My memoir Woman in a White Coat starts 85 years ago in October 1931, two years before this studio portrait was taken.
Who would have thought this serious little girl would qualify in dentistry and medicine, become an entrepreneur and end up as a consultant pathologist in a major London teaching hospital.
I was born at a time when a girl’s only future was marriage and children – though I managed those too – married to the same loving husband for 60 years with four wonderful children and four equally wonderful grandchildren.
There are 30 days in April and my memoir presently has 29 chapters so if I edit one chapter a day my memoir will be ready to be uploaded as an e-book by the end of the month. That is my April Fool’s Day resolution.
If you email me at abby(Replace this parenthesis with the @ sign)abbyjw.com I will send you the first chapter and if you comment I will send you another. Hope to hear from you.
Everyone has been raving about the huge Vogue100 exhibition – a pictorial history of Vogue magazine since its birth in 1916. Several of my friends have been twice.
Yes, there are loads of fantastic portraits. though I liked best the long tables of black and white photographs. I particularly liked the hand-drawn and painted covers of the early years.
But the National Portrait Gallery curators elected to do something I really hate – group the captions to one side of the exhibits so that at times it was hard to tell which description went with which photo. The detailed descriptions were in a small thin font, difficult to read especially in the rooms where the light had been dimmed. My view is that the title of any artefact is important, especially if given by the author of the piece, and should be easy to find and read, even if the artist has elected to call the work Untitled .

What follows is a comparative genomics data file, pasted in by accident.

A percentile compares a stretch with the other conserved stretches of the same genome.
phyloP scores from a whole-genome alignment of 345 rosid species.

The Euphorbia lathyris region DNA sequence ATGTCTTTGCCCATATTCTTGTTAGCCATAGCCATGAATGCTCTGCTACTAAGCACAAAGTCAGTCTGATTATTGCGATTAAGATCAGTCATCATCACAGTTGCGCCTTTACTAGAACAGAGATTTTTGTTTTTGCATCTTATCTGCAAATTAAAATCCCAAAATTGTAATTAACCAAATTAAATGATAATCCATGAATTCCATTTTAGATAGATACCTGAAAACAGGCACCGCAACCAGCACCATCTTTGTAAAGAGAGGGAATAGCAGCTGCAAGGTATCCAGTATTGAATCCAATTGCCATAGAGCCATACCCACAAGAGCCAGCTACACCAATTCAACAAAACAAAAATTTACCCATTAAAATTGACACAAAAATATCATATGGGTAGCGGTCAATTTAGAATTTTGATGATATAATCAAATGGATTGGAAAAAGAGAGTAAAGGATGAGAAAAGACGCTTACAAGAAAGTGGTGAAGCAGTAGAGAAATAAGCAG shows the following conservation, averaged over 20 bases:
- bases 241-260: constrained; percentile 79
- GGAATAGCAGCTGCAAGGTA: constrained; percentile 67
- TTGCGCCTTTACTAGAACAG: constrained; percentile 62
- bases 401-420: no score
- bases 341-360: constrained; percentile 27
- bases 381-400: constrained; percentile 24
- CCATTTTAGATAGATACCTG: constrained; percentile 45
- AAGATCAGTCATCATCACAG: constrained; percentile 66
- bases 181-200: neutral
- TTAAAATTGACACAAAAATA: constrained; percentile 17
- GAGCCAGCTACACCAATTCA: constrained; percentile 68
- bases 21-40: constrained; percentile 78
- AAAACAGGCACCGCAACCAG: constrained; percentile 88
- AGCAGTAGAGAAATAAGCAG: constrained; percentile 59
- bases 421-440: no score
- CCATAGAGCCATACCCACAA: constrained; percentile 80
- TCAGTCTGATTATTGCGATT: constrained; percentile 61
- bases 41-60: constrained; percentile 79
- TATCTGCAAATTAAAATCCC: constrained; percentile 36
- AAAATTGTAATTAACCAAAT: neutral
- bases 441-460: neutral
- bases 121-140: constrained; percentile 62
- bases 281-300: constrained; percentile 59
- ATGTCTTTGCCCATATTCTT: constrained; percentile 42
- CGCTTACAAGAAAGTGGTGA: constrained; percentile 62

A quotation from the Vogue of 1938 Primer of Art made my hackles rise:
‘A lady of quality should be able to walk into any drawing room, to look at the picture over the mantelpiece and to exclaim: “Oh what a charming Picasso of the early Blue Period”, or “I like your new Follower of Masaccio (circa 1420) immensely.” If she guesses right she is a gentleman and a scholar.” The cheek!!
I loved the Russia and the Arts exhibition – and not only because the titles were underneath each portrait!! Included were portraits of some of my best-loved Russian authors whose books I’d first pored over in my teenage years – Chekhov, Turgenev, Tolstoy and Dostoevsky – as well as musicians like Tchaikovsky and Mussorgsky, painters (mainly unfamiliar to me) and patrons – from the years 1867-1914.
My mother and grandmother were Russian so there was probably a bond there. Memoir extract from The Girl with a Threepenny Birth Certificate
David Headley, who heads DHH Literary Agency and with Daniel Gedeon owns Goldsboro books, together with Clays, who print both self-published books and books from mainstream publishers, last week hosted a most informative evening, Indie Insights, about self-publishing at the Goldsboro Bookshop in Cecil street.
Andrew Lowe from Andrew Lowe Editorial gave a talk about the need for meticulous editing; Mark Ecob from MECOB design spoke about cover design – and later sent me copies of some of his fabulous covers, James Bond from Whitefox emphasized the need for a concerted publicity campaign, while David Headley finished with a talk about the advantages of being published in the more traditional way.
For me the take home messages were that self-published books need to be as professionally produced as those put out by the main publishing houses, that self-publishing requires a lot of effort and a not inconsiderable amount of money if the result is to be first class but that it can be extremely rewarding for the author who has so much more control over the finished product. Self-published books really start to make money with the first reprint since the origination costs have now been covered.